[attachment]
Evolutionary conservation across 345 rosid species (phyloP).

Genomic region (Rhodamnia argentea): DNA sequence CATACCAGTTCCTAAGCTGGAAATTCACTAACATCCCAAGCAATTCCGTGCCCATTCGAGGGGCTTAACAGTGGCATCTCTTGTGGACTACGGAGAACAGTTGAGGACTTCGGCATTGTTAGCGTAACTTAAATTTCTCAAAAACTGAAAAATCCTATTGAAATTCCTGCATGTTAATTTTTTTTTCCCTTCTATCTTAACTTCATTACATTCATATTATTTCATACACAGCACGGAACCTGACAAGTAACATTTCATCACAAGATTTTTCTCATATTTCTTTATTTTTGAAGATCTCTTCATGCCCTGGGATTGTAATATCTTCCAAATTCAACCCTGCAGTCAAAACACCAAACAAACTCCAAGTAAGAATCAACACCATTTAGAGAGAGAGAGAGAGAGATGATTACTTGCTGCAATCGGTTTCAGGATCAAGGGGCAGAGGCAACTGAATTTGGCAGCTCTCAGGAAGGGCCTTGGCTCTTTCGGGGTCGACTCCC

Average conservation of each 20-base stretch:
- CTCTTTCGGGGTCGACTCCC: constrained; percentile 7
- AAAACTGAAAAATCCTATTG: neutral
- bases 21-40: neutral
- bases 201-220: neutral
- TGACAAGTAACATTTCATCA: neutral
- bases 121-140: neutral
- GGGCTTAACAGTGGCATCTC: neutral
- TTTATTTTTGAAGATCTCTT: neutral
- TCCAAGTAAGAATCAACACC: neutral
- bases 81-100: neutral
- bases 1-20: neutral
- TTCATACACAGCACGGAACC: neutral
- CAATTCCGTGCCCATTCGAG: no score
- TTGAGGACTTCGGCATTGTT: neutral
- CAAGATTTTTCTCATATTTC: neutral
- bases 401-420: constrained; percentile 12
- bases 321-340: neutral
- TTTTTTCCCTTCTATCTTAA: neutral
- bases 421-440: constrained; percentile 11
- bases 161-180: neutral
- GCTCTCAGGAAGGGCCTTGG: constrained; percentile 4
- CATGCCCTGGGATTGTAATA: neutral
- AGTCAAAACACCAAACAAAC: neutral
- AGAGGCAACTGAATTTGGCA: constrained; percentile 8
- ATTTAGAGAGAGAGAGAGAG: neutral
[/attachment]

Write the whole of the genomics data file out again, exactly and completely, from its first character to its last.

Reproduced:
Evolutionary conservation across 345 rosid species (phyloP).

Genomic region (Rhodamnia argentea): DNA sequence CATACCAGTTCCTAAGCTGGAAATTCACTAACATCCCAAGCAATTCCGTGCCCATTCGAGGGGCTTAACAGTGGCATCTCTTGTGGACTACGGAGAACAGTTGAGGACTTCGGCATTGTTAGCGTAACTTAAATTTCTCAAAAACTGAAAAATCCTATTGAAATTCCTGCATGTTAATTTTTTTTTCCCTTCTATCTTAACTTCATTACATTCATATTATTTCATACACAGCACGGAACCTGACAAGTAACATTTCATCACAAGATTTTTCTCATATTTCTTTATTTTTGAAGATCTCTTCATGCCCTGGGATTGTAATATCTTCCAAATTCAACCCTGCAGTCAAAACACCAAACAAACTCCAAGTAAGAATCAACACCATTTAGAGAGAGAGAGAGAGAGATGATTACTTGCTGCAATCGGTTTCAGGATCAAGGGGCAGAGGCAACTGAATTTGGCAGCTCTCAGGAAGGGCCTTGGCTCTTTCGGGGTCGACTCCC

Average conservation of each 20-base stretch:
- CTCTTTCGGGGTCGACTCCC: constrained; percentile 7
- AAAACTGAAAAATCCTATTG: neutral
- bases 21-40: neutral
- bases 201-220: neutral
- TGACAAGTAACATTTCATCA: neutral
- bases 121-140: neutral
- GGGCTTAACAGTGGCATCTC: neutral
- TTTATTTTTGAAGATCTCTT: neutral
- TCCAAGTAAGAATCAACACC: neutral
- bases 81-100: neutral
- bases 1-20: neutral
- TTCATACACAGCACGGAACC: neutral
- CAATTCCGTGCCCATTCGAG: no score
- TTGAGGACTTCGGCATTGTT: neutral
- CAAGATTTTTCTCATATTTC: neutral
- bases 401-420: constrained; percentile 12
- bases 321-340: neutral
- TTTTTTCCCTTCTATCTTAA: neutral
- bases 421-440: constrained; percentile 11
- bases 161-180: neutral
- GCTCTCAGGAAGGGCCTTGG: constrained; percentile 4
- CATGCCCTGGGATTGTAATA: neutral
- AGTCAAAACACCAAACAAAC: neutral
- AGAGGCAACTGAATTTGGCA: constrained; percentile 8
- ATTTAGAGAGAGAGAGAGAG: neutral